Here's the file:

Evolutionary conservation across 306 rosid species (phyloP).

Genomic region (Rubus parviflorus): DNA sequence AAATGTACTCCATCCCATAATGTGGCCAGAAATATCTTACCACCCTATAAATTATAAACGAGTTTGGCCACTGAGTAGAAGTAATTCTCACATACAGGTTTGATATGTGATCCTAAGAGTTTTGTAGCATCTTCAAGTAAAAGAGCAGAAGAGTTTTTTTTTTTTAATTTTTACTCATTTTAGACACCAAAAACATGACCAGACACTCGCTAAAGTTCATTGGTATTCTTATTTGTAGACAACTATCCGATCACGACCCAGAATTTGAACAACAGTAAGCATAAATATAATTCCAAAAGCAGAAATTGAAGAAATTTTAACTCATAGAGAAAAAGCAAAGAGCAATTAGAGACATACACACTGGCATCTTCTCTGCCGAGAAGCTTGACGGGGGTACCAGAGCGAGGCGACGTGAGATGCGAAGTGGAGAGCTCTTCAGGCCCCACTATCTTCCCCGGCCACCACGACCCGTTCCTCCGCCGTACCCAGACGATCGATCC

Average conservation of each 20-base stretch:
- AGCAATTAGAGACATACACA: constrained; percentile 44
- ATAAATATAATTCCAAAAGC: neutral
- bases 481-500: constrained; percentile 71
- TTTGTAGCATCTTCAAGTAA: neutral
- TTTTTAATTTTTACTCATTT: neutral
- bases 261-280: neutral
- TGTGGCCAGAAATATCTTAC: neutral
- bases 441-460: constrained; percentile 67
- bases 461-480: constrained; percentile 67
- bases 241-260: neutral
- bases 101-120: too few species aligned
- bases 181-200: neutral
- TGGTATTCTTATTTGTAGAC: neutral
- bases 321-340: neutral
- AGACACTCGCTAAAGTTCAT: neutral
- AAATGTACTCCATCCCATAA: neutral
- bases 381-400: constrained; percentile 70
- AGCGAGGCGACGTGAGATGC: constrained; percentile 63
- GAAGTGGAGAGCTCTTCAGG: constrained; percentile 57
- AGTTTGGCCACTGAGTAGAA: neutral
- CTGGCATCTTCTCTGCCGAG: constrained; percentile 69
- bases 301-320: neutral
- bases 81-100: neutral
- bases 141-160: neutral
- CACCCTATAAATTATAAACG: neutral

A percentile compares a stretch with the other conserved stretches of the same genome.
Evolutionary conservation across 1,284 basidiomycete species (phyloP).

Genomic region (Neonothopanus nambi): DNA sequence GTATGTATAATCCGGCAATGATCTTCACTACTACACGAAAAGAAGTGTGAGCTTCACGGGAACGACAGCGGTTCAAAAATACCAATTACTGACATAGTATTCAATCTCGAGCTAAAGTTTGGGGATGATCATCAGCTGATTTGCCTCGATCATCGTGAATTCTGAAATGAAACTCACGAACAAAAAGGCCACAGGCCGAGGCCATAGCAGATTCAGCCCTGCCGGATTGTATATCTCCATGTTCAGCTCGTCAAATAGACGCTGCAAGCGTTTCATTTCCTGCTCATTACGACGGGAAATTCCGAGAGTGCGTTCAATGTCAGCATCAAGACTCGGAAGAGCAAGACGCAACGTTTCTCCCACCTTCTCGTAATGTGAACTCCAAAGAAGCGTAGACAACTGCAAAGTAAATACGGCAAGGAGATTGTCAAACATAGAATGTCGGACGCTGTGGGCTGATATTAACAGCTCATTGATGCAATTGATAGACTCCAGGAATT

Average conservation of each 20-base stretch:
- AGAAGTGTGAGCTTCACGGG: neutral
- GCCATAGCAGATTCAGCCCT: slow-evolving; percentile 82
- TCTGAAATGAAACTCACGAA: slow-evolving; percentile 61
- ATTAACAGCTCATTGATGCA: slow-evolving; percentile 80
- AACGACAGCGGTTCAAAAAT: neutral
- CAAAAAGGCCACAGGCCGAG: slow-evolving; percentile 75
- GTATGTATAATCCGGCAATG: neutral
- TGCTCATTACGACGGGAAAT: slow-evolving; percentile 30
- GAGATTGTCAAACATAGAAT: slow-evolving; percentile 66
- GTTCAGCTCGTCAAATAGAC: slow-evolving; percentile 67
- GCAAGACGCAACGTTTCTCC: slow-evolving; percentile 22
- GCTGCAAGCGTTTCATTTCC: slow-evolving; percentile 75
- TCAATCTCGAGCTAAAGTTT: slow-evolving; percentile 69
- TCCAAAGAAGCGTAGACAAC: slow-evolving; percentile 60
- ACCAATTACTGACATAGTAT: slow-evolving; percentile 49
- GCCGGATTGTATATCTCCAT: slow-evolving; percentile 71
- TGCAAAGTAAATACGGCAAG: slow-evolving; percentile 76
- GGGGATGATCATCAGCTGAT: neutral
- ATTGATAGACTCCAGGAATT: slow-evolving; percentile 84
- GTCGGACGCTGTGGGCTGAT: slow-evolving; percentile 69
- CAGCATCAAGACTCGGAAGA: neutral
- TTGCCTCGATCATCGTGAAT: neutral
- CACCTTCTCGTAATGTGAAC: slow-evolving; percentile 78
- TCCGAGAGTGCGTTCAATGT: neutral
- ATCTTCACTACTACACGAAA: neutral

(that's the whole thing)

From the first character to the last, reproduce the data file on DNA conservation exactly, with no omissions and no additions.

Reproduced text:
Evolutionary conservation across 306 rosid species (phyloP).

Genomic region (Rubus parviflorus): DNA sequence AAATGTACTCCATCCCATAATGTGGCCAGAAATATCTTACCACCCTATAAATTATAAACGAGTTTGGCCACTGAGTAGAAGTAATTCTCACATACAGGTTTGATATGTGATCCTAAGAGTTTTGTAGCATCTTCAAGTAAAAGAGCAGAAGAGTTTTTTTTTTTTAATTTTTACTCATTTTAGACACCAAAAACATGACCAGACACTCGCTAAAGTTCATTGGTATTCTTATTTGTAGACAACTATCCGATCACGACCCAGAATTTGAACAACAGTAAGCATAAATATAATTCCAAAAGCAGAAATTGAAGAAATTTTAACTCATAGAGAAAAAGCAAAGAGCAATTAGAGACATACACACTGGCATCTTCTCTGCCGAGAAGCTTGACGGGGGTACCAGAGCGAGGCGACGTGAGATGCGAAGTGGAGAGCTCTTCAGGCCCCACTATCTTCCCCGGCCACCACGACCCGTTCCTCCGCCGTACCCAGACGATCGATCC

Average conservation of each 20-base stretch:
- AGCAATTAGAGACATACACA: constrained; percentile 44
- ATAAATATAATTCCAAAAGC: neutral
- bases 481-500: constrained; percentile 71
- TTTGTAGCATCTTCAAGTAA: neutral
- TTTTTAATTTTTACTCATTT: neutral
- bases 261-280: neutral
- TGTGGCCAGAAATATCTTAC: neutral
- bases 441-460: constrained; percentile 67
- bases 461-480: constrained; percentile 67
- bases 241-260: neutral
- bases 101-120: too few species aligned
- bases 181-200: neutral
- TGGTATTCTTATTTGTAGAC: neutral
- bases 321-340: neutral
- AGACACTCGCTAAAGTTCAT: neutral
- AAATGTACTCCATCCCATAA: neutral
- bases 381-400: constrained; percentile 70
- AGCGAGGCGACGTGAGATGC: constrained; percentile 63
- GAAGTGGAGAGCTCTTCAGG: constrained; percentile 57
- AGTTTGGCCACTGAGTAGAA: neutral
- CTGGCATCTTCTCTGCCGAG: constrained; percentile 69
- bases 301-320: neutral
- bases 81-100: neutral
- bases 141-160: neutral
- CACCCTATAAATTATAAACG: neutral

A percentile compares a stretch with the other conserved stretches of the same genome.
Evolutionary conservation across 1,284 basidiomycete species (phyloP).

Genomic region (Neonothopanus nambi): DNA sequence GTATGTATAATCCGGCAATGATCTTCACTACTACACGAAAAGAAGTGTGAGCTTCACGGGAACGACAGCGGTTCAAAAATACCAATTACTGACATAGTATTCAATCTCGAGCTAAAGTTTGGGGATGATCATCAGCTGATTTGCCTCGATCATCGTGAATTCTGAAATGAAACTCACGAACAAAAAGGCCACAGGCCGAGGCCATAGCAGATTCAGCCCTGCCGGATTGTATATCTCCATGTTCAGCTCGTCAAATAGACGCTGCAAGCGTTTCATTTCCTGCTCATTACGACGGGAAATTCCGAGAGTGCGTTCAATGTCAGCATCAAGACTCGGAAGAGCAAGACGCAACGTTTCTCCCACCTTCTCGTAATGTGAACTCCAAAGAAGCGTAGACAACTGCAAAGTAAATACGGCAAGGAGATTGTCAAACATAGAATGTCGGACGCTGTGGGCTGATATTAACAGCTCATTGATGCAATTGATAGACTCCAGGAATT

Average conservation of each 20-base stretch:
- AGAAGTGTGAGCTTCACGGG: neutral
- GCCATAGCAGATTCAGCCCT: slow-evolving; percentile 82
- TCTGAAATGAAACTCACGAA: slow-evolving; percentile 61
- ATTAACAGCTCATTGATGCA: slow-evolving; percentile 80
- AACGACAGCGGTTCAAAAAT: neutral
- CAAAAAGGCCACAGGCCGAG: slow-evolving; percentile 75
- GTATGTATAATCCGGCAATG: neutral
- TGCTCATTACGACGGGAAAT: slow-evolving; percentile 30
- GAGATTGTCAAACATAGAAT: slow-evolving; percentile 66
- GTTCAGCTCGTCAAATAGAC: slow-evolving; percentile 67
- GCAAGACGCAACGTTTCTCC: slow-evolving; percentile 22
- GCTGCAAGCGTTTCATTTCC: slow-evolving; percentile 75
- TCAATCTCGAGCTAAAGTTT: slow-evolving; percentile 69
- TCCAAAGAAGCGTAGACAAC: slow-evolving; percentile 60
- ACCAATTACTGACATAGTAT: slow-evolving; percentile 49
- GCCGGATTGTATATCTCCAT: slow-evolving; percentile 71
- TGCAAAGTAAATACGGCAAG: slow-evolving; percentile 76
- GGGGATGATCATCAGCTGAT: neutral
- ATTGATAGACTCCAGGAATT: slow-evolving; percentile 84
- GTCGGACGCTGTGGGCTGAT: slow-evolving; percentile 69
- CAGCATCAAGACTCGGAAGA: neutral
- TTGCCTCGATCATCGTGAAT: neutral
- CACCTTCTCGTAATGTGAAC: slow-evolving; percentile 78
- TCCGAGAGTGCGTTCAATGT: neutral
- ATCTTCACTACTACACGAAA: neutral